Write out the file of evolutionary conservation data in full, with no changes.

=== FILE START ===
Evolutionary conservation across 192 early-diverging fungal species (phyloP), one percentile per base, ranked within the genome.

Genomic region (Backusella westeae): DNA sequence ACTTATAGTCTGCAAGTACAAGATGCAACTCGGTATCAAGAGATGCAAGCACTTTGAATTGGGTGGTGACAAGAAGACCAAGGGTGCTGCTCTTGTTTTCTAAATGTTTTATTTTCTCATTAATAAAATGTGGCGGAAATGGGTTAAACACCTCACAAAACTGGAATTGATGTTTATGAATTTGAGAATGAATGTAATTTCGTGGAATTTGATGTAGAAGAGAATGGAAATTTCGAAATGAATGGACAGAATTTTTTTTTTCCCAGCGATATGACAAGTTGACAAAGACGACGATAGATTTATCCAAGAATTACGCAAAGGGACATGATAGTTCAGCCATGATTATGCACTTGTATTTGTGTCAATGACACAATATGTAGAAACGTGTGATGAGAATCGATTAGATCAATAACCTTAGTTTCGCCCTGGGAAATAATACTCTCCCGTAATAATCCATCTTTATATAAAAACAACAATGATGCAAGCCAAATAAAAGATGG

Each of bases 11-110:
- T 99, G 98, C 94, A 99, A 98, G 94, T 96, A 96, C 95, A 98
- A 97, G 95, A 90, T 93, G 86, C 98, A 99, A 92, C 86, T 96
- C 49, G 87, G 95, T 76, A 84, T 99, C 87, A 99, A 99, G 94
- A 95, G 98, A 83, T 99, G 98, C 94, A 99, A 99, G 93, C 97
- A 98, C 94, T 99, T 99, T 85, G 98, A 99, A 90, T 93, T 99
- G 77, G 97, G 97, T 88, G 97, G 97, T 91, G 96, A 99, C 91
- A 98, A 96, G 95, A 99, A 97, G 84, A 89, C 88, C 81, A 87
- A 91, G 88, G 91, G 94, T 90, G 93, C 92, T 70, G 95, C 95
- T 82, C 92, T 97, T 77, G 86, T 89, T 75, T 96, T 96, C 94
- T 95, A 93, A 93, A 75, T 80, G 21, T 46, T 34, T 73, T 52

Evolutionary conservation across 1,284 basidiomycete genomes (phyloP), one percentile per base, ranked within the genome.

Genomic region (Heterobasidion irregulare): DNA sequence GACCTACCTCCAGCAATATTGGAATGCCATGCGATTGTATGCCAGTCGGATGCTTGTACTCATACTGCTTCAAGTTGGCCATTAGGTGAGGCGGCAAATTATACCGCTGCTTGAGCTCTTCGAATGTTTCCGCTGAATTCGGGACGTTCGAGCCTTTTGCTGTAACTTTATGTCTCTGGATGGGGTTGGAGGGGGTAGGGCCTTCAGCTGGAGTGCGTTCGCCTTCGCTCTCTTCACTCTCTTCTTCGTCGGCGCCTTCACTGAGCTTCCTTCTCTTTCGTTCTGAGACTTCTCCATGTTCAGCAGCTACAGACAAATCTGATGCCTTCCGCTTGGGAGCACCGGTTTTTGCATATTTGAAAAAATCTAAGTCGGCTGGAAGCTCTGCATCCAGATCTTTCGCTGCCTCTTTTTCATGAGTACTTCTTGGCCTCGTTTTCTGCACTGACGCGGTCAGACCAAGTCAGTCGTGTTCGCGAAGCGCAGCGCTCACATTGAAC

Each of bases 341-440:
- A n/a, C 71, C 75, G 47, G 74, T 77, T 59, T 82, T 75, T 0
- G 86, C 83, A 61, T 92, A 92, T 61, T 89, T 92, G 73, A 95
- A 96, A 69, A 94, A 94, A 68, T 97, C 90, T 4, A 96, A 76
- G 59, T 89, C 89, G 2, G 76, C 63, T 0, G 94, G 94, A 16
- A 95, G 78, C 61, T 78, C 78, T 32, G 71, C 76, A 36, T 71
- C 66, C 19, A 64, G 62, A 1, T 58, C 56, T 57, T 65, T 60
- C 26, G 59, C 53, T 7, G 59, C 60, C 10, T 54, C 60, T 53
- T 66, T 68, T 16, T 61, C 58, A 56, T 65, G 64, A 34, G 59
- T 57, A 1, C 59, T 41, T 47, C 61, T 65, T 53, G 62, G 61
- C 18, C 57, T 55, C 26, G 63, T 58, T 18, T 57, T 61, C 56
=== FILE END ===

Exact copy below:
Evolutionary conservation across 192 early-diverging fungal species (phyloP), one percentile per base, ranked within the genome.

Genomic region (Backusella westeae): DNA sequence ACTTATAGTCTGCAAGTACAAGATGCAACTCGGTATCAAGAGATGCAAGCACTTTGAATTGGGTGGTGACAAGAAGACCAAGGGTGCTGCTCTTGTTTTCTAAATGTTTTATTTTCTCATTAATAAAATGTGGCGGAAATGGGTTAAACACCTCACAAAACTGGAATTGATGTTTATGAATTTGAGAATGAATGTAATTTCGTGGAATTTGATGTAGAAGAGAATGGAAATTTCGAAATGAATGGACAGAATTTTTTTTTTCCCAGCGATATGACAAGTTGACAAAGACGACGATAGATTTATCCAAGAATTACGCAAAGGGACATGATAGTTCAGCCATGATTATGCACTTGTATTTGTGTCAATGACACAATATGTAGAAACGTGTGATGAGAATCGATTAGATCAATAACCTTAGTTTCGCCCTGGGAAATAATACTCTCCCGTAATAATCCATCTTTATATAAAAACAACAATGATGCAAGCCAAATAAAAGATGG

Each of bases 11-110:
- T 99, G 98, C 94, A 99, A 98, G 94, T 96, A 96, C 95, A 98
- A 97, G 95, A 90, T 93, G 86, C 98, A 99, A 92, C 86, T 96
- C 49, G 87, G 95, T 76, A 84, T 99, C 87, A 99, A 99, G 94
- A 95, G 98, A 83, T 99, G 98, C 94, A 99, A 99, G 93, C 97
- A 98, C 94, T 99, T 99, T 85, G 98, A 99, A 90, T 93, T 99
- G 77, G 97, G 97, T 88, G 97, G 97, T 91, G 96, A 99, C 91
- A 98, A 96, G 95, A 99, A 97, G 84, A 89, C 88, C 81, A 87
- A 91, G 88, G 91, G 94, T 90, G 93, C 92, T 70, G 95, C 95
- T 82, C 92, T 97, T 77, G 86, T 89, T 75, T 96, T 96, C 94
- T 95, A 93, A 93, A 75, T 80, G 21, T 46, T 34, T 73, T 52

Evolutionary conservation across 1,284 basidiomycete genomes (phyloP), one percentile per base, ranked within the genome.

Genomic region (Heterobasidion irregulare): DNA sequence GACCTACCTCCAGCAATATTGGAATGCCATGCGATTGTATGCCAGTCGGATGCTTGTACTCATACTGCTTCAAGTTGGCCATTAGGTGAGGCGGCAAATTATACCGCTGCTTGAGCTCTTCGAATGTTTCCGCTGAATTCGGGACGTTCGAGCCTTTTGCTGTAACTTTATGTCTCTGGATGGGGTTGGAGGGGGTAGGGCCTTCAGCTGGAGTGCGTTCGCCTTCGCTCTCTTCACTCTCTTCTTCGTCGGCGCCTTCACTGAGCTTCCTTCTCTTTCGTTCTGAGACTTCTCCATGTTCAGCAGCTACAGACAAATCTGATGCCTTCCGCTTGGGAGCACCGGTTTTTGCATATTTGAAAAAATCTAAGTCGGCTGGAAGCTCTGCATCCAGATCTTTCGCTGCCTCTTTTTCATGAGTACTTCTTGGCCTCGTTTTCTGCACTGACGCGGTCAGACCAAGTCAGTCGTGTTCGCGAAGCGCAGCGCTCACATTGAAC

Each of bases 341-440:
- A n/a, C 71, C 75, G 47, G 74, T 77, T 59, T 82, T 75, T 0
- G 86, C 83, A 61, T 92, A 92, T 61, T 89, T 92, G 73, A 95
- A 96, A 69, A 94, A 94, A 68, T 97, C 90, T 4, A 96, A 76
- G 59, T 89, C 89, G 2, G 76, C 63, T 0, G 94, G 94, A 16
- A 95, G 78, C 61, T 78, C 78, T 32, G 71, C 76, A 36, T 71
- C 66, C 19, A 64, G 62, A 1, T 58, C 56, T 57, T 65, T 60
- C 26, G 59, C 53, T 7, G 59, C 60, C 10, T 54, C 60, T 53
- T 66, T 68, T 16, T 61, C 58, A 56, T 65, G 64, A 34, G 59
- T 57, A 1, C 59, T 41, T 47, C 61, T 65, T 53, G 62, G 61
- C 18, C 57, T 55, C 26, G 63, T 58, T 18, T 57, T 61, C 56